What do Muhammad Ali, James Brown—the late Godfather of Soul—and Bob Dylan have in common?

Clearly, they are all legendary performers, three of the greatest American entertainers and artists of the last half-century. But very few know these men shared another attribute as well: All three said they were inspired and influenced by a wildly (over)dressed, bleached-blond and quasi-effeminate wrestler, a ring villain who became a huge celebrity in the early days of television: Gorgeous George. Who was this man, and how could he have such an impact on these three titans—and such disparate ones at that? Read on...

“Ladies and gentlemen, introducing The Toast of the Coast......The Sensation of the Nation......that Human Orchid...............GORGEOUS GEORGE!"

When the announcers in the wrestling arenas cried out his name, Gorgeous George appeared at the top of an aisle with his hair long, dyed platinum blond and put up in a woman’s hairdo known as the marcel. His elaborate curls were kept in place with gold-plated “Georgie pins.’’ This at a time when all men’s hair, including President Truman’s, was short, neat and innocuous. George’s hair was anything but innocuous: It shrieked.

He wore elaborate—and deliberately effeminate— long robes of wildly colored satins and silks, trimmed with luxurious furs and silver sequins, festooned with ruffles and lace. Then “Pomp and Circumstance’’ would blare over the loudspeakers and George would begin his famous strut to the ring, as some fans laughed cheered uproariously while others hurled jeers and curses, as well as wadded-up programs, popcorn and other detritus at the arrogant faux-royal character. But before that The Gorgeous One was preceded to the ring by his valet or manservant, who would spray perfume everywhere his master might tread. George said his perfume was “Chanel Number 10.’’ Number 5 was good enough for other people, but...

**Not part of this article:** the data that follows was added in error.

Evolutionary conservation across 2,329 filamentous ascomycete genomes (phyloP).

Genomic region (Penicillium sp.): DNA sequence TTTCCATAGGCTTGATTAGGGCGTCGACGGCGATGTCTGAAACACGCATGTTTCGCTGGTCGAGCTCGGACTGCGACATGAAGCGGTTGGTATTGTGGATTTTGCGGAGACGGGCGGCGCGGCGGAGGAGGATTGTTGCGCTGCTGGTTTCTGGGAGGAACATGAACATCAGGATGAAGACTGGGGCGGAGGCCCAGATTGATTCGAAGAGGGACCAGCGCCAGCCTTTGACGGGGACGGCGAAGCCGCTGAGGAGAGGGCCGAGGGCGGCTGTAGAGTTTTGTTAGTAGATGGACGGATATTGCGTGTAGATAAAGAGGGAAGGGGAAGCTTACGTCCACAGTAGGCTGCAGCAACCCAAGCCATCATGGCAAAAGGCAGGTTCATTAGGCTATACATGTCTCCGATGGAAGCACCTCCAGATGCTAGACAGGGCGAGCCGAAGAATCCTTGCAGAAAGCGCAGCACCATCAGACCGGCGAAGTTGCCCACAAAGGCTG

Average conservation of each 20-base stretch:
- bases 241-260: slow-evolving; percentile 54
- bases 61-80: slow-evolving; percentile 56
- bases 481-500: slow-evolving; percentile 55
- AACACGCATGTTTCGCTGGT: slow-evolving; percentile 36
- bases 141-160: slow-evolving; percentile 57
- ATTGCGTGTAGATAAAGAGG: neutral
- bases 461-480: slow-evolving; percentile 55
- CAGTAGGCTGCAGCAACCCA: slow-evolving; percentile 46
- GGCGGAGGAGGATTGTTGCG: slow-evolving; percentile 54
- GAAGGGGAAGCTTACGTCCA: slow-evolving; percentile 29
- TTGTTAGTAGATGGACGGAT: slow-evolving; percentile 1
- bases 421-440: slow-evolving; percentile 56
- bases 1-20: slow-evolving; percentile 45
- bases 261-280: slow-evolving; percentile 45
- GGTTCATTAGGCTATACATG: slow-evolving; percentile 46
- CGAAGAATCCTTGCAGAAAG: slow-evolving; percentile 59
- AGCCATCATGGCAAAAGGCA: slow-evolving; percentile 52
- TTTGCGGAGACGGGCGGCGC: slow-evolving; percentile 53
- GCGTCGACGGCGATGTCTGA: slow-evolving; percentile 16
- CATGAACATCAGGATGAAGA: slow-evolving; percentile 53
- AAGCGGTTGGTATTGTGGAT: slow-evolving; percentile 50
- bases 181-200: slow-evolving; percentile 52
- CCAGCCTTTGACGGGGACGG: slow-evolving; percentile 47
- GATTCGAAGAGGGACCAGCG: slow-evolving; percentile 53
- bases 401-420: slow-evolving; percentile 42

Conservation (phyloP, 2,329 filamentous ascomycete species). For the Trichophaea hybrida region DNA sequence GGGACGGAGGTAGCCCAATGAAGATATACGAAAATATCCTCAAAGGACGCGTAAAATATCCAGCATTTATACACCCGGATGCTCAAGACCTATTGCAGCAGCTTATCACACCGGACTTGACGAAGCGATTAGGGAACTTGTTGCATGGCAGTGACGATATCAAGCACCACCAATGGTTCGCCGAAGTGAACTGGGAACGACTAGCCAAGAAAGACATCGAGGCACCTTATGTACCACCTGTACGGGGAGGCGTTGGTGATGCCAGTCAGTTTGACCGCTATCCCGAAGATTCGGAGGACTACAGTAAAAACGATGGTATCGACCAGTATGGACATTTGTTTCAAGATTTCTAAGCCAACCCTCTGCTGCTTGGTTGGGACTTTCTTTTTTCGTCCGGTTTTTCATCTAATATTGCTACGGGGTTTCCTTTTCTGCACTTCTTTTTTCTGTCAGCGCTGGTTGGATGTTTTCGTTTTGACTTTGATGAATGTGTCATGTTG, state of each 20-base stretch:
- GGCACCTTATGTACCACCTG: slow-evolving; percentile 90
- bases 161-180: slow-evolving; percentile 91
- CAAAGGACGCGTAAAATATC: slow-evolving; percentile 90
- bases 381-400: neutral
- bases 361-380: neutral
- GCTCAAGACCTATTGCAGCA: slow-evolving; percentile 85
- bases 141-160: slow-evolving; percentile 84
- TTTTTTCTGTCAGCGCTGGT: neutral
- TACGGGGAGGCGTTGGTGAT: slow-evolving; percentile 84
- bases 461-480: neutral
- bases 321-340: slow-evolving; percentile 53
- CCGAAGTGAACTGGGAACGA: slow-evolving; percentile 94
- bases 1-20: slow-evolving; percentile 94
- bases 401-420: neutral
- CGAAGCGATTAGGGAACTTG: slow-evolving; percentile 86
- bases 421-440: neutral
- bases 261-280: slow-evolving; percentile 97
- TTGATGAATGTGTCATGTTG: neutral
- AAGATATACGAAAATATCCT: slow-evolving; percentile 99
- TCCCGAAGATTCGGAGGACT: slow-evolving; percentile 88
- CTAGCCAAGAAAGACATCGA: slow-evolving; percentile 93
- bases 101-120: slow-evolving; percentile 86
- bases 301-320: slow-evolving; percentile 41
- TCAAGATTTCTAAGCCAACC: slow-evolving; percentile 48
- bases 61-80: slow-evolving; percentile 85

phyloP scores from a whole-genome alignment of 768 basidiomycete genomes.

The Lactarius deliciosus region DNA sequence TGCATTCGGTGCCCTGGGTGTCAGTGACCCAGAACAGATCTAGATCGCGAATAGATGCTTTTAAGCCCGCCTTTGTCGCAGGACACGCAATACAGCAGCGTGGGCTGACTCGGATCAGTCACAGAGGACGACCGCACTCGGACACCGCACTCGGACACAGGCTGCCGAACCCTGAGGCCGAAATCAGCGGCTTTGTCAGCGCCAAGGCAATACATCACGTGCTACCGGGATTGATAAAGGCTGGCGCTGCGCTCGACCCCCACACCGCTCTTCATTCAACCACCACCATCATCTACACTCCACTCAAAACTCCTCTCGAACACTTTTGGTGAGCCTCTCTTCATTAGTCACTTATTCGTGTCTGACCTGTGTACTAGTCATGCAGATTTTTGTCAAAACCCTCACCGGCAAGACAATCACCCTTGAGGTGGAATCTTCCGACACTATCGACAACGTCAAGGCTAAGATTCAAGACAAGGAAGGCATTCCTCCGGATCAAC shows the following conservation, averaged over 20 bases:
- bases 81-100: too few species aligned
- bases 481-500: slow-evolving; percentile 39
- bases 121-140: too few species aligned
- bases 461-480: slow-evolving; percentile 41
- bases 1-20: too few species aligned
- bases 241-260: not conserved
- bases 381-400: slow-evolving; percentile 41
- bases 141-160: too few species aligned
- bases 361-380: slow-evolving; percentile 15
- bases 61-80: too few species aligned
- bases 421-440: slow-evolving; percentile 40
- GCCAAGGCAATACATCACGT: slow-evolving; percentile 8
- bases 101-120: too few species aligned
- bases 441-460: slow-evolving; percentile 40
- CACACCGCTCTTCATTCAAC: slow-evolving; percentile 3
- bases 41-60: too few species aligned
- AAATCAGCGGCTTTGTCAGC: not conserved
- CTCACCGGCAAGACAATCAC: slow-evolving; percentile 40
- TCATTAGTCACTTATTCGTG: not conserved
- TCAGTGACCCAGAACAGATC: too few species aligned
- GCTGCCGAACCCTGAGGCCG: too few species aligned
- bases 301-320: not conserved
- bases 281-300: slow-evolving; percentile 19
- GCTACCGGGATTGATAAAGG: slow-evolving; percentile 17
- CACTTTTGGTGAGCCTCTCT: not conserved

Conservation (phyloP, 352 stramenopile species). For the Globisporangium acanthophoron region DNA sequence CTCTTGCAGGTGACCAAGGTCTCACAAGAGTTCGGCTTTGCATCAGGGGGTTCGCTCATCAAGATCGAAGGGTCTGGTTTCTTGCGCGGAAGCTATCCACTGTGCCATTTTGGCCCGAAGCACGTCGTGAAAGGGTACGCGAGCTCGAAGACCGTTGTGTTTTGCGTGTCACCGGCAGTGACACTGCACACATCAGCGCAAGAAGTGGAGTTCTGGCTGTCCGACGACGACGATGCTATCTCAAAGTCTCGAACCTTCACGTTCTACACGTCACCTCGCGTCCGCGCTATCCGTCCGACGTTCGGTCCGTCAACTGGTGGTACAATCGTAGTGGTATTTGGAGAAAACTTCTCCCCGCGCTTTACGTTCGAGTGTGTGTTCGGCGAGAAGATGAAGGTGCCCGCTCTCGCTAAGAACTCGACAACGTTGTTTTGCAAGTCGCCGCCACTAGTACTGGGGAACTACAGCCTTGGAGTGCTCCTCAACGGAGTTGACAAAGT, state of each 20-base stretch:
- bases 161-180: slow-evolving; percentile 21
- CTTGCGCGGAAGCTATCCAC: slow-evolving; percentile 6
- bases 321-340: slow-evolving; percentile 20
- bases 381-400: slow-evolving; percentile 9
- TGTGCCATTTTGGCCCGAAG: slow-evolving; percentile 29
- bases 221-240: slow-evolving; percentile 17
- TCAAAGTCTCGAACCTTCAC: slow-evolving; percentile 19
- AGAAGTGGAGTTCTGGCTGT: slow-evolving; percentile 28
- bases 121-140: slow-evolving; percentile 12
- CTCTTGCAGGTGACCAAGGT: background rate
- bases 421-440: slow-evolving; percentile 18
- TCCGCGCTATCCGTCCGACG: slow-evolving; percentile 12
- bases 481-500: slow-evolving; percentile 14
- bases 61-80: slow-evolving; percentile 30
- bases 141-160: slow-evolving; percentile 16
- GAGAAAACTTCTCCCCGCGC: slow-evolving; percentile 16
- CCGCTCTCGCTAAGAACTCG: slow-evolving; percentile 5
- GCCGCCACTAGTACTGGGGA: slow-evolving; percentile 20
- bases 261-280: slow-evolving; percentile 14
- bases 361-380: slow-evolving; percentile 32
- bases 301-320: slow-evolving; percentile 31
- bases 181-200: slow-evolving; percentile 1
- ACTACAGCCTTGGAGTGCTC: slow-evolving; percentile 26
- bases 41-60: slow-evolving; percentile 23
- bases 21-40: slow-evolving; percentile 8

Then, when the wrestling finally began, Gorgeous George was the ultimate heel or ring villain, cheating, kidney punching, eye-gouging—and a startlingly good athlete. “Win if you can, lose if you must—but always cheat,’’ was his motto.

This was the mid-1940s. World War Two had finally, mercifully ended, and America was changing—into what, no one quite knew. But it would be something different, you could tell. Amid that transformation a transformed professional wrestler shocked and thrilled the nation, through that revolutionary new entertainment called television. Read more!

blurbs from John Waters, Ismael Reed, Jeremy Schaap, and  Mark Kriegel


[in the news]

Reviews are in the New York Times, Newsweek and Sports Illustrated.

Read an interview with John Capouya in the Wall Street Journal.

Read an interview with John in the St. Petersburg Times.

Gorgeous George makes Gawker.com.

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George and Betty pinning hair
Betty fixes George Wagner's famous
hair before the court appearance that
changes his name legally to Gorgeous
George. --Los Angeles Times

GG in a satin robe
In his finest fabrics, ruffles, and lace.
--Jack Pfefer Collection, University
Libraries of Notre Dame




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